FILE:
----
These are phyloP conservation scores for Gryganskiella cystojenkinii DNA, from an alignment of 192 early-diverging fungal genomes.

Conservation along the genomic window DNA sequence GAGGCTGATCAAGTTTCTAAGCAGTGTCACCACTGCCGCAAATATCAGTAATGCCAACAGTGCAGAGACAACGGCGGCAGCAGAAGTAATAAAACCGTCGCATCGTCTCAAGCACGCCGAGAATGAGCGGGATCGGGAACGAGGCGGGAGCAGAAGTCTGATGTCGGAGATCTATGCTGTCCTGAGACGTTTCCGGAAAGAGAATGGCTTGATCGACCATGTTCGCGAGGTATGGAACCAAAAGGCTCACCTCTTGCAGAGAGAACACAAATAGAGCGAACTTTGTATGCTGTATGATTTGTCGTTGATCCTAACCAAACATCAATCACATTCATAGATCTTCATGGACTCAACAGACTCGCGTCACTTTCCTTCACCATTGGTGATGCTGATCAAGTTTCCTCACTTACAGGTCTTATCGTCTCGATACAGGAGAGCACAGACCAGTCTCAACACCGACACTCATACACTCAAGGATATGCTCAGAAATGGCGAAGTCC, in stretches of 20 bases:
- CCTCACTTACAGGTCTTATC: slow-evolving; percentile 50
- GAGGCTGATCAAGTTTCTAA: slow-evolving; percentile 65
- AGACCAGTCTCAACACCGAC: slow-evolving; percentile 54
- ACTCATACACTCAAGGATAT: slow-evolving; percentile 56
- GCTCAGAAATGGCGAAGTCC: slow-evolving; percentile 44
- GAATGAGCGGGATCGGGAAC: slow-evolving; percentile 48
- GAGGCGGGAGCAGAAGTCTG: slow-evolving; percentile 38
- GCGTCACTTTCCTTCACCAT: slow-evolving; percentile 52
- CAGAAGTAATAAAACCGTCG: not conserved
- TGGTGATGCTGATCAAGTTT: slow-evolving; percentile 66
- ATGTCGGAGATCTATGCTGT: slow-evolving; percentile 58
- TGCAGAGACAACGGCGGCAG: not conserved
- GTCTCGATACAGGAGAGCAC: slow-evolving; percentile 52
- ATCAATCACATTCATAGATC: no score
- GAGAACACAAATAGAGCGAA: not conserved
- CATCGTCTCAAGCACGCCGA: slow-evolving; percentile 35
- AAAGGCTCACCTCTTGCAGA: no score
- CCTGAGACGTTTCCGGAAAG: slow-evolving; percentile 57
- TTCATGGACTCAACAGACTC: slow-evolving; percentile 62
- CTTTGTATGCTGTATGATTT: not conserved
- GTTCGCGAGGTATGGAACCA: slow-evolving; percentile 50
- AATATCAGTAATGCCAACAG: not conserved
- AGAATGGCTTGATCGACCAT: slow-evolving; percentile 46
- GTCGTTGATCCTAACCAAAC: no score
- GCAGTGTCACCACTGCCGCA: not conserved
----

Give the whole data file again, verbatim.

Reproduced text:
These are phyloP conservation scores for Gryganskiella cystojenkinii DNA, from an alignment of 192 early-diverging fungal genomes.

Conservation along the genomic window DNA sequence GAGGCTGATCAAGTTTCTAAGCAGTGTCACCACTGCCGCAAATATCAGTAATGCCAACAGTGCAGAGACAACGGCGGCAGCAGAAGTAATAAAACCGTCGCATCGTCTCAAGCACGCCGAGAATGAGCGGGATCGGGAACGAGGCGGGAGCAGAAGTCTGATGTCGGAGATCTATGCTGTCCTGAGACGTTTCCGGAAAGAGAATGGCTTGATCGACCATGTTCGCGAGGTATGGAACCAAAAGGCTCACCTCTTGCAGAGAGAACACAAATAGAGCGAACTTTGTATGCTGTATGATTTGTCGTTGATCCTAACCAAACATCAATCACATTCATAGATCTTCATGGACTCAACAGACTCGCGTCACTTTCCTTCACCATTGGTGATGCTGATCAAGTTTCCTCACTTACAGGTCTTATCGTCTCGATACAGGAGAGCACAGACCAGTCTCAACACCGACACTCATACACTCAAGGATATGCTCAGAAATGGCGAAGTCC, in stretches of 20 bases:
- CCTCACTTACAGGTCTTATC: slow-evolving; percentile 50
- GAGGCTGATCAAGTTTCTAA: slow-evolving; percentile 65
- AGACCAGTCTCAACACCGAC: slow-evolving; percentile 54
- ACTCATACACTCAAGGATAT: slow-evolving; percentile 56
- GCTCAGAAATGGCGAAGTCC: slow-evolving; percentile 44
- GAATGAGCGGGATCGGGAAC: slow-evolving; percentile 48
- GAGGCGGGAGCAGAAGTCTG: slow-evolving; percentile 38
- GCGTCACTTTCCTTCACCAT: slow-evolving; percentile 52
- CAGAAGTAATAAAACCGTCG: not conserved
- TGGTGATGCTGATCAAGTTT: slow-evolving; percentile 66
- ATGTCGGAGATCTATGCTGT: slow-evolving; percentile 58
- TGCAGAGACAACGGCGGCAG: not conserved
- GTCTCGATACAGGAGAGCAC: slow-evolving; percentile 52
- ATCAATCACATTCATAGATC: no score
- GAGAACACAAATAGAGCGAA: not conserved
- CATCGTCTCAAGCACGCCGA: slow-evolving; percentile 35
- AAAGGCTCACCTCTTGCAGA: no score
- CCTGAGACGTTTCCGGAAAG: slow-evolving; percentile 57
- TTCATGGACTCAACAGACTC: slow-evolving; percentile 62
- CTTTGTATGCTGTATGATTT: not conserved
- GTTCGCGAGGTATGGAACCA: slow-evolving; percentile 50
- AATATCAGTAATGCCAACAG: not conserved
- AGAATGGCTTGATCGACCAT: slow-evolving; percentile 46
- GTCGTTGATCCTAACCAAAC: no score
- GCAGTGTCACCACTGCCGCA: not conserved